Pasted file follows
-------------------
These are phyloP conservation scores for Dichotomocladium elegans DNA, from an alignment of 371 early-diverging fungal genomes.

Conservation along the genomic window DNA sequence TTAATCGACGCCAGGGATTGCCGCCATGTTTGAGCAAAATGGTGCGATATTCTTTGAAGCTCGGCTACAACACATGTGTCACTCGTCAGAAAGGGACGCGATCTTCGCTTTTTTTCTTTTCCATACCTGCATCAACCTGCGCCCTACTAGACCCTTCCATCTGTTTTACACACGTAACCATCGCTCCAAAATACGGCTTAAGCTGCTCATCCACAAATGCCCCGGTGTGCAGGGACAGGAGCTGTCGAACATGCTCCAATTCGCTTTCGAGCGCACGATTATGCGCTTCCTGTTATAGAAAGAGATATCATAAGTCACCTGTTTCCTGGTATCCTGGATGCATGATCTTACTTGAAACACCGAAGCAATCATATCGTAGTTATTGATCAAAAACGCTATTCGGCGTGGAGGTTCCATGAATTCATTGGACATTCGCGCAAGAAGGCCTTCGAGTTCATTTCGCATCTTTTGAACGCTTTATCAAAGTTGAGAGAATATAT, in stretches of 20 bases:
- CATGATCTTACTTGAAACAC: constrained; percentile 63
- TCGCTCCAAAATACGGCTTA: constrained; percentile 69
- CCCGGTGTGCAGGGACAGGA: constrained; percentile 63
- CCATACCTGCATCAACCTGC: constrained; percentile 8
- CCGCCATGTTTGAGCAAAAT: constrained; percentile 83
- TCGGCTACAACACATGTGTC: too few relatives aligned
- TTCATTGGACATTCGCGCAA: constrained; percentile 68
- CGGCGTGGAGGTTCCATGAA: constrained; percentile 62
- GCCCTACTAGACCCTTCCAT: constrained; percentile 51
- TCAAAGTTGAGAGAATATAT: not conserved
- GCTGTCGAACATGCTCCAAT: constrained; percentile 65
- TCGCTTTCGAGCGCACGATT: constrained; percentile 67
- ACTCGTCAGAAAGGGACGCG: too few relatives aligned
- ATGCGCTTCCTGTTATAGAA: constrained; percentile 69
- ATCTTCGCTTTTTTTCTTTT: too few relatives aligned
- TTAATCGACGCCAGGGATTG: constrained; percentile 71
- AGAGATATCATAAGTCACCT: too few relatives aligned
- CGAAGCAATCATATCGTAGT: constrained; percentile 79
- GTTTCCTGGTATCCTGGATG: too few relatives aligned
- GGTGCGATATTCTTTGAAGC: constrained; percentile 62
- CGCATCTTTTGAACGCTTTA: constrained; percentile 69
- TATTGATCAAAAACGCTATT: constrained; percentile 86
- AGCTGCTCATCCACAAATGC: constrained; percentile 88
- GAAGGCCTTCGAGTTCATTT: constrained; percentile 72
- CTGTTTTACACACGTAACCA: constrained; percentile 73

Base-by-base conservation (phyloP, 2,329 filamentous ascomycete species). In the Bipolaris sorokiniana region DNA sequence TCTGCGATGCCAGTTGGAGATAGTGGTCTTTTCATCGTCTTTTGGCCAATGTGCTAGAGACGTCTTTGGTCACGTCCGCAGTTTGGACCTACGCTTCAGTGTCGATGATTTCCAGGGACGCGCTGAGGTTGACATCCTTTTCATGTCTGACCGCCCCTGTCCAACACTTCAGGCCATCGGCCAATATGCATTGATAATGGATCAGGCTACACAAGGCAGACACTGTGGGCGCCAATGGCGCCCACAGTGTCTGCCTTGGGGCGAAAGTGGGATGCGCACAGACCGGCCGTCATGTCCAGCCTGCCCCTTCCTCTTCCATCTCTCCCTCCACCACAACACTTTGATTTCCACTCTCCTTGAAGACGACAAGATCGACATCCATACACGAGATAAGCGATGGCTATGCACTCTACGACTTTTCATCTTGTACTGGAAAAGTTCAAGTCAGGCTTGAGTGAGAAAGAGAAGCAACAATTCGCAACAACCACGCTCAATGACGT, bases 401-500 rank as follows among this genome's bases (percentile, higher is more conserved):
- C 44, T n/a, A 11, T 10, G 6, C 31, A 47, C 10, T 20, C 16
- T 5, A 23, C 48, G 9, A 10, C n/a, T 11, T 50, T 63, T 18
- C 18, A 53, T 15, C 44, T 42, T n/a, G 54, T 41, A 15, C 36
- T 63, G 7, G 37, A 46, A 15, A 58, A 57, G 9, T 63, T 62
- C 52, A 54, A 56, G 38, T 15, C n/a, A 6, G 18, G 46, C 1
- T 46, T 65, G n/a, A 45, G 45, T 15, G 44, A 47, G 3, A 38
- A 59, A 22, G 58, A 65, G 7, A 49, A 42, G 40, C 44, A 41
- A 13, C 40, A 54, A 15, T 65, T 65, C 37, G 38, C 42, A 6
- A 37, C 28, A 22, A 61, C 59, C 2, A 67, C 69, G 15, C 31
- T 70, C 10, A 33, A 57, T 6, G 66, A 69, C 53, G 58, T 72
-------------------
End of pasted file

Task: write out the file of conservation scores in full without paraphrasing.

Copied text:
These are phyloP conservation scores for Dichotomocladium elegans DNA, from an alignment of 371 early-diverging fungal genomes.

Conservation along the genomic window DNA sequence TTAATCGACGCCAGGGATTGCCGCCATGTTTGAGCAAAATGGTGCGATATTCTTTGAAGCTCGGCTACAACACATGTGTCACTCGTCAGAAAGGGACGCGATCTTCGCTTTTTTTCTTTTCCATACCTGCATCAACCTGCGCCCTACTAGACCCTTCCATCTGTTTTACACACGTAACCATCGCTCCAAAATACGGCTTAAGCTGCTCATCCACAAATGCCCCGGTGTGCAGGGACAGGAGCTGTCGAACATGCTCCAATTCGCTTTCGAGCGCACGATTATGCGCTTCCTGTTATAGAAAGAGATATCATAAGTCACCTGTTTCCTGGTATCCTGGATGCATGATCTTACTTGAAACACCGAAGCAATCATATCGTAGTTATTGATCAAAAACGCTATTCGGCGTGGAGGTTCCATGAATTCATTGGACATTCGCGCAAGAAGGCCTTCGAGTTCATTTCGCATCTTTTGAACGCTTTATCAAAGTTGAGAGAATATAT, in stretches of 20 bases:
- CATGATCTTACTTGAAACAC: constrained; percentile 63
- TCGCTCCAAAATACGGCTTA: constrained; percentile 69
- CCCGGTGTGCAGGGACAGGA: constrained; percentile 63
- CCATACCTGCATCAACCTGC: constrained; percentile 8
- CCGCCATGTTTGAGCAAAAT: constrained; percentile 83
- TCGGCTACAACACATGTGTC: too few relatives aligned
- TTCATTGGACATTCGCGCAA: constrained; percentile 68
- CGGCGTGGAGGTTCCATGAA: constrained; percentile 62
- GCCCTACTAGACCCTTCCAT: constrained; percentile 51
- TCAAAGTTGAGAGAATATAT: not conserved
- GCTGTCGAACATGCTCCAAT: constrained; percentile 65
- TCGCTTTCGAGCGCACGATT: constrained; percentile 67
- ACTCGTCAGAAAGGGACGCG: too few relatives aligned
- ATGCGCTTCCTGTTATAGAA: constrained; percentile 69
- ATCTTCGCTTTTTTTCTTTT: too few relatives aligned
- TTAATCGACGCCAGGGATTG: constrained; percentile 71
- AGAGATATCATAAGTCACCT: too few relatives aligned
- CGAAGCAATCATATCGTAGT: constrained; percentile 79
- GTTTCCTGGTATCCTGGATG: too few relatives aligned
- GGTGCGATATTCTTTGAAGC: constrained; percentile 62
- CGCATCTTTTGAACGCTTTA: constrained; percentile 69
- TATTGATCAAAAACGCTATT: constrained; percentile 86
- AGCTGCTCATCCACAAATGC: constrained; percentile 88
- GAAGGCCTTCGAGTTCATTT: constrained; percentile 72
- CTGTTTTACACACGTAACCA: constrained; percentile 73

Base-by-base conservation (phyloP, 2,329 filamentous ascomycete species). In the Bipolaris sorokiniana region DNA sequence TCTGCGATGCCAGTTGGAGATAGTGGTCTTTTCATCGTCTTTTGGCCAATGTGCTAGAGACGTCTTTGGTCACGTCCGCAGTTTGGACCTACGCTTCAGTGTCGATGATTTCCAGGGACGCGCTGAGGTTGACATCCTTTTCATGTCTGACCGCCCCTGTCCAACACTTCAGGCCATCGGCCAATATGCATTGATAATGGATCAGGCTACACAAGGCAGACACTGTGGGCGCCAATGGCGCCCACAGTGTCTGCCTTGGGGCGAAAGTGGGATGCGCACAGACCGGCCGTCATGTCCAGCCTGCCCCTTCCTCTTCCATCTCTCCCTCCACCACAACACTTTGATTTCCACTCTCCTTGAAGACGACAAGATCGACATCCATACACGAGATAAGCGATGGCTATGCACTCTACGACTTTTCATCTTGTACTGGAAAAGTTCAAGTCAGGCTTGAGTGAGAAAGAGAAGCAACAATTCGCAACAACCACGCTCAATGACGT, bases 401-500 rank as follows among this genome's bases (percentile, higher is more conserved):
- C 44, T n/a, A 11, T 10, G 6, C 31, A 47, C 10, T 20, C 16
- T 5, A 23, C 48, G 9, A 10, C n/a, T 11, T 50, T 63, T 18
- C 18, A 53, T 15, C 44, T 42, T n/a, G 54, T 41, A 15, C 36
- T 63, G 7, G 37, A 46, A 15, A 58, A 57, G 9, T 63, T 62
- C 52, A 54, A 56, G 38, T 15, C n/a, A 6, G 18, G 46, C 1
- T 46, T 65, G n/a, A 45, G 45, T 15, G 44, A 47, G 3, A 38
- A 59, A 22, G 58, A 65, G 7, A 49, A 42, G 40, C 44, A 41
- A 13, C 40, A 54, A 15, T 65, T 65, C 37, G 38, C 42, A 6
- A 37, C 28, A 22, A 61, C 59, C 2, A 67, C 69, G 15, C 31
- T 70, C 10, A 33, A 57, T 6, G 66, A 69, C 53, G 58, T 72